Then I thought, what if I try three excerpts that are similar?
The answers are below--two novellas, one novel. Of them, Octavia E Butler is probably the most different in voice, but not hugely. It's really a shame I haven't been able to sell that, but the rejections have been interesting, from editors telling me that Butler is too niche to draw a large audience, and others telling me that they knew Butler as a person, and while they know the story isn't about her, they can't step outside it. I'll probably never sell it--and maybe the audience for it isn't there--but sometimes you write something cause it's meaningful to yourself and all that other stuff isn't of real importance.
That's neither here nor there, however, since I am the hybrid James Joyce Ray Bradbury Dan Brown author of the future.
Matthew Brady was transported at the age of twenty-two for murder.
He considered it a black piece of humour that he had been convicted for the death of one man since, at the age of sixteen, he had been part of the Shibtri Isles Army. For nearly six years he had fought in campaigns across dry, burnt soil that lay beneath empty red skies. When not fighting on the land he had been born on, he traveled and fought on soggy, sodden, yellowed half-grown fields beneath the same sun; or in the long tunnels of the Queen's Empire, where the only light was provided by phosphorescent stones and moss. In these campaigns, the dark, maroon uniform of Brady's native country remained the same no matter his antagonistic or defensive role, though he found no fault in this at the time. The military was the only employment he had ever known and he had joined, not through of a sense of patriotism or duty, but rather because the dangerous and violent nature of the work offered to him was attractive. He wasn't like his brother, Alex—Alexander—who had the natural gift of intelligence. No, for Brady, life existed in the physical, the tangible, and the pleasures that were offered through these experiences, and so when the recruiters stood in their maroon uniforms in the middle of the broken cement quadrangle of the under funded school he attended and told him that he could have a life with money, food, and travel in addition, he did not hesitate. That he was to be part of campaigns that resulted in the deaths of men and women with whom he had no personal connection with did not bother him. It never occurred to him that it should. Likewise, he was similarly unconcerned by the destruction caused to towns and cities and countries he visited. Why should he have been? The question of why he was there had been made before the army was sent into battle, and he never saw a reason to question them—until, that is, the day he killed William Morris.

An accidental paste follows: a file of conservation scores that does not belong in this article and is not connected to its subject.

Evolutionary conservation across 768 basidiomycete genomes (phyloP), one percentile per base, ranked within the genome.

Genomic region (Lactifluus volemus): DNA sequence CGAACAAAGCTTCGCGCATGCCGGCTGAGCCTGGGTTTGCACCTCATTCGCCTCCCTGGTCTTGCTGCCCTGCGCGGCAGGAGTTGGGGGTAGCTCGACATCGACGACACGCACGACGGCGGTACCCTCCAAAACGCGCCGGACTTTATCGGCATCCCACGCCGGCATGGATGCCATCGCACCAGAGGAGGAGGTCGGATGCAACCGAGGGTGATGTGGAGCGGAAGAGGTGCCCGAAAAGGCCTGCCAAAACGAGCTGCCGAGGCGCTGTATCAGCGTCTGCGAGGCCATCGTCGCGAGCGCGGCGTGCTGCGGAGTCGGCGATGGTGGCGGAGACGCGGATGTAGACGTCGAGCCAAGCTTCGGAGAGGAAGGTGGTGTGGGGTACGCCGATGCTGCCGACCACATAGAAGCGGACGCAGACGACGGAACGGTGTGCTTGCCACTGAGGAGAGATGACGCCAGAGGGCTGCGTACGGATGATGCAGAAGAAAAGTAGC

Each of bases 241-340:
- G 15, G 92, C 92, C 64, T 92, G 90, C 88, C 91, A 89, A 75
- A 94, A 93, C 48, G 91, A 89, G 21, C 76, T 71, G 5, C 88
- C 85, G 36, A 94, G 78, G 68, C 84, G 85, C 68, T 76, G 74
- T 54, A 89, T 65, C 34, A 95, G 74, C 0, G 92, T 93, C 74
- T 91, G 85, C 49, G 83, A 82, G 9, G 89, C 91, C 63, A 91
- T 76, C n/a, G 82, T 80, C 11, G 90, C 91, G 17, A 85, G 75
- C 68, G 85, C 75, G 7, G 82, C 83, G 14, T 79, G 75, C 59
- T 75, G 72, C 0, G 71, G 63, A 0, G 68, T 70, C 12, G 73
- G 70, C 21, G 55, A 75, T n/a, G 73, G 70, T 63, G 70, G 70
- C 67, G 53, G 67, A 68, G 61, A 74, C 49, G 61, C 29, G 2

Eleven nights after the death of his wife, Eli Kurran watched a city fall from the sky.
He had not been asleep when the warning alarms began. His presence in bed was only to reassure his daughter, Lilia, that normality had returned to their lives after her mother's passing. In truth, nine out of the past eleven nights had seen Kurran lie on his side of the wide, red iron-framed bed, and stare at the empty expanse before him. Most of the time his thoughts drifted in a dull, angry ache, unformed in their insomniac grief. On those nights when exhaustion forced him to sleep, however, he dreamed of his wife, and his loss was sharp. In those torments, the room had a hot, feverish light, and Del lay across from him. She was deathly thin, the silver spikes of her purifiers gleaming strongly like a second, artificial spine along her back. He wanted desperately to reach out to her, to touch her one final time, but he never moved, and neither did she. There was only the sickness and the knowledge that nothing could be done.
I was eleven when you gave me the knife.
The day was cold, grey: the end of winter, but early enough that my final year in St. Mary's Sanctuary was a long way from completion. Despite that, on the day that I met you I was thinking about how good it would be to no longer have to walk past the fences that ran outside the school in thick, sandy brick. The contraction between these thoughts and the fact that I was early did not escape me, however, and soon you would tell me that was how you knew my uncle was staying with me. It was a lie, of course: you knew because you were me.
I pushed open the blue metal door to the classroom and saw you standing in front of a map of the world. At first, I thought that you were a relief teacher, and if not that, a rich mother. I did not suspect otherwise: you were not black, you were not tall, and you did not have the thick, black curly hair that I had. You were white, of medium height, and with close cropped hair that might have been black if it had grown out. In short, you were as physically removed from me as you could have been. You were right not to tell me that this was me, that I was staring at my own future self. You were right to start our conversation by saying, “The infected areas are coloured red, right? It has been a while since I've seen one.”